Mitsubishi is a big company made up of many different divisions and subsidiaries. Yeah, we tend to focus on Mitsubishi Motors, but the sprawling company also manufactures steel, builds televisions – we all knew someone in the 1990s with a hulking Mitsubishi "big screen" – and even screws together fighter jets and the missiles they carry.

According to a report from Automotive News Europe, Mitsubishi Motors is hoping to leverage the capabilities of its sister companies to catch up to the competition and get driverless cars on the road by 2020. That means adapting millimeter-wave radars, sensors, and cameras built for missiles to automotive uses. As Mitsubishi sees it, having the development work done on this tech – albeit for a radically different application – gives it a big advantage over the competition.

"All we have to do is to put together the components that we already have," Katsumi Adachi, the chief engineer for Mitsu's auto equipment division, told ANE. "None of our competitors have such a wide array of capabilities."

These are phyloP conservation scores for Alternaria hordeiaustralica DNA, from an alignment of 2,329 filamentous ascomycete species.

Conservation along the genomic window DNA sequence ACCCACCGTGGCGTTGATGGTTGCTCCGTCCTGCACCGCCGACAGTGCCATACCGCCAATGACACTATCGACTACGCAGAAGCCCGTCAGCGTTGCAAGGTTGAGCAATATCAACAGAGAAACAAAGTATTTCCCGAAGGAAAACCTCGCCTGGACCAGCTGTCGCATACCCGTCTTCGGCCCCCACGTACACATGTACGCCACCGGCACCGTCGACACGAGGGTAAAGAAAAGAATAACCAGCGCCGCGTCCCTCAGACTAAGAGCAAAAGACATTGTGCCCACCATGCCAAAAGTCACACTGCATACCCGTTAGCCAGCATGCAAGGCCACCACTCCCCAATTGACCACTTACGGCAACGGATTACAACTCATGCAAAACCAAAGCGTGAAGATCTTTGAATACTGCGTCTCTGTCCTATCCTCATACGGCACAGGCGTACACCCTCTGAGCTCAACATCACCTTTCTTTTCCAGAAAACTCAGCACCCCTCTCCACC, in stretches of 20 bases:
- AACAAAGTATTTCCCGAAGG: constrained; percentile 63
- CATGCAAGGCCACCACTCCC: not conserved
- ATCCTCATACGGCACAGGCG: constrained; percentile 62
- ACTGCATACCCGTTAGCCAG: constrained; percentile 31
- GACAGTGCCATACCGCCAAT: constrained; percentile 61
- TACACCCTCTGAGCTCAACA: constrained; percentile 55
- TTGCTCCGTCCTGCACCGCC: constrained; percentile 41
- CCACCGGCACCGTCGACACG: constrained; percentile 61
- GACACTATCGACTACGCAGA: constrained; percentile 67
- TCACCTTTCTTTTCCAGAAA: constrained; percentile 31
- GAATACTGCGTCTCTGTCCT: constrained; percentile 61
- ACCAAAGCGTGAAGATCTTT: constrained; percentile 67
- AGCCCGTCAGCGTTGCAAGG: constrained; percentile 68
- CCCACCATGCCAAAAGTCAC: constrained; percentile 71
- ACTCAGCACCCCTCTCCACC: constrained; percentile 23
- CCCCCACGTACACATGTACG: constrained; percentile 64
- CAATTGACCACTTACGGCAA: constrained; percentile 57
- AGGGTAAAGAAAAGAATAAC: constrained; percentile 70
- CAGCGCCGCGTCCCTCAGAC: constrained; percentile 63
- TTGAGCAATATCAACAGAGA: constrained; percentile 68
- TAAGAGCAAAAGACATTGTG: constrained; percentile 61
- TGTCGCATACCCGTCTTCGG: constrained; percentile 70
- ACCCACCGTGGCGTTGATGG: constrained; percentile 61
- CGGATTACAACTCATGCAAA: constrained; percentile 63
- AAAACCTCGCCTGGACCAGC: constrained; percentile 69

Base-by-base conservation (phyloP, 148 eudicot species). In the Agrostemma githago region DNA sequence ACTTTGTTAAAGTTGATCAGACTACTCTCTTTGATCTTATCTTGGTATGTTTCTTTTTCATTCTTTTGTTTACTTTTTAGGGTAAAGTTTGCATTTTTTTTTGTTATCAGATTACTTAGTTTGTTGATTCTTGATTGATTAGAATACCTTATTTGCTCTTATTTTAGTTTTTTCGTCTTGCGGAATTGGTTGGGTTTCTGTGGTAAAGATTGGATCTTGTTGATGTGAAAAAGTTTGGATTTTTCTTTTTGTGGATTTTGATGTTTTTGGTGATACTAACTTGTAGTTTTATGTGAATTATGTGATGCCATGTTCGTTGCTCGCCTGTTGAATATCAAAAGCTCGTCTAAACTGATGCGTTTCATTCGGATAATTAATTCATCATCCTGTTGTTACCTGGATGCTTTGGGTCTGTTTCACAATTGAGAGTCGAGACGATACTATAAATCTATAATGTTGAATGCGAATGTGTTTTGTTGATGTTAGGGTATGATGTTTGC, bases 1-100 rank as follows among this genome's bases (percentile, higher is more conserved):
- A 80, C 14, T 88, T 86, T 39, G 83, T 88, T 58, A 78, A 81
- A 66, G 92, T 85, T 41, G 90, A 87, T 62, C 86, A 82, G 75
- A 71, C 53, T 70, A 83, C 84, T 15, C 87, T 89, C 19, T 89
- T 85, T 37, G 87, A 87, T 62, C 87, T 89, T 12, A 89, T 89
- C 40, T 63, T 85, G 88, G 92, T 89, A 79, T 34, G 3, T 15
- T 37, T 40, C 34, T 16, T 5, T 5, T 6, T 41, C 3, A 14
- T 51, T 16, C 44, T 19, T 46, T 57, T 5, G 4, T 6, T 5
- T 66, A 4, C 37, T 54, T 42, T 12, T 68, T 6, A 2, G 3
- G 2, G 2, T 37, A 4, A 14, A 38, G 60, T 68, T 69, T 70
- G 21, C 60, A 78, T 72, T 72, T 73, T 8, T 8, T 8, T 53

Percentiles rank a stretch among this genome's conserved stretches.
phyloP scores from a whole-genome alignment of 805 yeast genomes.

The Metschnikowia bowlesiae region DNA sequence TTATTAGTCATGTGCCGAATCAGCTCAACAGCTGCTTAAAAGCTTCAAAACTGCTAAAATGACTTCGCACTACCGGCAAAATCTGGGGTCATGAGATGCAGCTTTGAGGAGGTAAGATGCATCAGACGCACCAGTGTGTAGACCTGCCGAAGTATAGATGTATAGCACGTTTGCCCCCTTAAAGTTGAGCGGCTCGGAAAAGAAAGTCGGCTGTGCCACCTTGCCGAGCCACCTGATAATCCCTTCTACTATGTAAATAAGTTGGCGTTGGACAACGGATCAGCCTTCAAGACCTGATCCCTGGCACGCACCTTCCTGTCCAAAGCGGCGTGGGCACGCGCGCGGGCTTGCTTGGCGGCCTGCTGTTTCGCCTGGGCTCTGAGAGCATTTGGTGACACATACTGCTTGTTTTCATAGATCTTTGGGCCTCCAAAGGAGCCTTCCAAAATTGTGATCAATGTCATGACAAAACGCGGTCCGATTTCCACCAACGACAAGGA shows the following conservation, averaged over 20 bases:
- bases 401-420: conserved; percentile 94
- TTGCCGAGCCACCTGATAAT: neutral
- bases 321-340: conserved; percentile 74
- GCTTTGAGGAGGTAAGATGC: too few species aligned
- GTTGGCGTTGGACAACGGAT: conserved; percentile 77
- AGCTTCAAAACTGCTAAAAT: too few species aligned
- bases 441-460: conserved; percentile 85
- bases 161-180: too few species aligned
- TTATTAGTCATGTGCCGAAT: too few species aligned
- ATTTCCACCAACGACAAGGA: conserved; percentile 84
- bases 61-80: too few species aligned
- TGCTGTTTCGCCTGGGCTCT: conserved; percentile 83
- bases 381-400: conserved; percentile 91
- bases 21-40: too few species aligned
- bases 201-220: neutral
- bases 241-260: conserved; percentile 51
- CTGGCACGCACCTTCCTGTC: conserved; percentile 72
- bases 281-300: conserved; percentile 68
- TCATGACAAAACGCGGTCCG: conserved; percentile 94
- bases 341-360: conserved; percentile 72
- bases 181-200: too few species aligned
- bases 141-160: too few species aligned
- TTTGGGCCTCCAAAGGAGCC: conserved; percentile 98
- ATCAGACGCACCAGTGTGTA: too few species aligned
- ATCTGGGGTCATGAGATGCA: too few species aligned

As ANE goes on to explain with the help of Tokyo-based IHS analyst Goro Tanamachi, this is no plug-and-play application. That's largely because of the different economics of the automotive and defense industries. In the former, the bean counters have a tremendous say. There are cuts and cost reductions and all sorts of other stuff designed to maximize profit margins. The defense industry, though, is the land of sparing no expense – that, according to Tanamachi-san, could make adapting missile tech to autonomous vehicles a possible, but potentially very pricey proposition.

"Cost-cutting requests are much more severe in autos than aerospace," Tanamachi-san told ANE. "I wonder if it's possible for them to bring down the cost of the systems to the levels manufacturers can use for cheap, low-end cars."

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